One year later, Margaret and Jane settle into a life in Honolulu. Walter calls Margaret on the phone, saying he will not agree to a legal separation unless she signs over the rights to every painting she has ever produced. Jane tells her that she needs to make some friends, but she is too paranoid to let anyone come over due to her fear that her secret will become known. One day, two Jehovah’s Witnesses come to the home and convince her that honesty is important. The next time Walter receives some artwork, it is signed MDH Keane.

On a Hawaiian radio show, Margaret admits that she is the actual painter of the work, making national news. Walter goes to Dick Nolan, claiming Margaret has gone insane. Margaret is furious and the Jehovah’s witnesses encourage her to fight for the truth. Margaret then sues both Walter and the newspapers that printed his version of the story for libel and slander. The court quickly dismisses the libel lawsuit, citing that Margaret has been corroborating his story in nearly 700 articles for over ten years. The newspaper editors’ expensive lawyers leave and Walter realizes he still has to defend himself against slander without representation, but decides to represent himself.

At the trial, Walter tries giving a speech to the jury, but is chastised by the judge for not asking Margaret questions. He asks why she would go along with the scheme and she said she was forced into it and he had her dominated. She felt she didn’t have any other options and giving away her paintings made her feel like losing a child. Walter convinced her without his salesmanship and promotion skills, they would never make money and be able to support the family. She calls him a "Jekyll and Hyde" and reminds him of threatening to kill her if she ever told the truth. After Walter nauseates the jury and judge with a long talk about his perks of fame, the judge declares that the way to prove who painted the Big Eye paintings is for them each to paint. He provides basic art tools and gives them an hour to replicate their work. Margaret works steadily while Walter is hesitant and soon claims that his arm hurts. It soon becomes clear that Margaret is telling the truth.

Outside, Margaret shows off the painting she did in court and tells a reporter she is calling it “Exhibit 224.” We learn that Margaret won the case on all points – defamation, emotional distress, damaged reputation. She says she doesn't care about money, but only wants credit for her work and feels that she has gotten her art back. A fan asks her to sign a copy of “Tomorrow’s Masters” and she does, finally autographing her own work.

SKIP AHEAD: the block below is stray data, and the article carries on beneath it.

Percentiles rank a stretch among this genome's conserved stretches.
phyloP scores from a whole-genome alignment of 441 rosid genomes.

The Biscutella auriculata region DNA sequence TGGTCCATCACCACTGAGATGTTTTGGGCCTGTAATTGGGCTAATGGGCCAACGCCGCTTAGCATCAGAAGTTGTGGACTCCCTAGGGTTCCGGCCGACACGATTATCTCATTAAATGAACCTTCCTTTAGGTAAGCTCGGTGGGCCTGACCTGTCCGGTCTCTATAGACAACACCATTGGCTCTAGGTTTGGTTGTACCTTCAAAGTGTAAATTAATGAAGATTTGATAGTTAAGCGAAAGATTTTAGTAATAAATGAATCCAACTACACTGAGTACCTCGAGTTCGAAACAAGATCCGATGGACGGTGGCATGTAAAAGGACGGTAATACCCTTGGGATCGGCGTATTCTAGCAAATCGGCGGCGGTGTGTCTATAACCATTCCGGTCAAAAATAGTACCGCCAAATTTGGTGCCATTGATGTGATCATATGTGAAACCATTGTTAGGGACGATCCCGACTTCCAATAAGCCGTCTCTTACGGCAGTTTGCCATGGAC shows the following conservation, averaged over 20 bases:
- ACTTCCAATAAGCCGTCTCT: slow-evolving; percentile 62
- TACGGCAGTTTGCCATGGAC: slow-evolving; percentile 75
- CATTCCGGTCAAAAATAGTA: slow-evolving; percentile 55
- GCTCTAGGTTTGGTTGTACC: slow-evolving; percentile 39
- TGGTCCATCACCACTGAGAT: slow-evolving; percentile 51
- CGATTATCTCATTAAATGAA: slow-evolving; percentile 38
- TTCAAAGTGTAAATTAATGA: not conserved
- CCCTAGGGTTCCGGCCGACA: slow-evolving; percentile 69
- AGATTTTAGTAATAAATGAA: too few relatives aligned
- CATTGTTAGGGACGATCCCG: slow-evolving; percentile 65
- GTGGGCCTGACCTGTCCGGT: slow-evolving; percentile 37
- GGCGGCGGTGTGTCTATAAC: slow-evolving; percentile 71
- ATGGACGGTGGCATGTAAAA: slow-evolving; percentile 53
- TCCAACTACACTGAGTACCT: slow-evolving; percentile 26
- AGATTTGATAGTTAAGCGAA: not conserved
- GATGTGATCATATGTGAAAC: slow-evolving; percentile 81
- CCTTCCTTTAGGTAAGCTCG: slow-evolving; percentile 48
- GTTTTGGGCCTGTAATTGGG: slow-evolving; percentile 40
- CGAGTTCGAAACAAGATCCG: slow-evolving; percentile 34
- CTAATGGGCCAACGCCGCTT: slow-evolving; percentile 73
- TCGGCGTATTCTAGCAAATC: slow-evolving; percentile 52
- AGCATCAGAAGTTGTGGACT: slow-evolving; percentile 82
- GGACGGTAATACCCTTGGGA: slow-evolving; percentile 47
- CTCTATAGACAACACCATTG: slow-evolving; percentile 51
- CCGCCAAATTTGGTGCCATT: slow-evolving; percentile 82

Cast[edit]

Production[edit]

Writers Scott Alexander and Larry Karaszewski negotiated over the life rights with Margaret Keane and wrote Big Eyes as a spec script. In October 2007, it was announced that development was moving forward with Alexander and Karaszewski directing their script and nightclub operator Andrew Meieran fully financing an under-$20 million budget through his Bureau of Moving Pictures banner.[6] Kate Hudson and Thomas Haden Church were set to star, and filming was to begin in June 2008, but was pushed back over prospects from a new Screen Actors Guild contract.[7][8]

In September 2010, it was announced that Tim Burton had also become involved as producer for the film,[9] and principal photography was scheduled to start in April 2012 with Reese Witherspoon and Ryan Reynolds attached to star.[10] By 2013, Burton had taken over directing reins and Big Eyes was set up at The Weinstein Company with Amy Adams and Christoph Waltz starring. Filming began in July 2013.[11]

Big Eyes is Burton's first film since Edward Scissorhands to be edited by someone other than Chris Lebenzon, who had other commitments with Maleficent the same year.

Soundtrack[edit]

Big Eyes: Music From the Original Motion Picture
Soundtrack album by various artists
Released December 23, 2014
Genre Film soundtrack
Label Interscope Records

It was reported in November 2014 that singer Lana Del Rey would contribute with two original songs to the soundtrack. The songs "Big Eyes" and "I Can Fly", which Lana Del Rey wrote and performed, were leaked in December 2014; the soundtrack album and both songs were officially released on December 23, 2014.[12]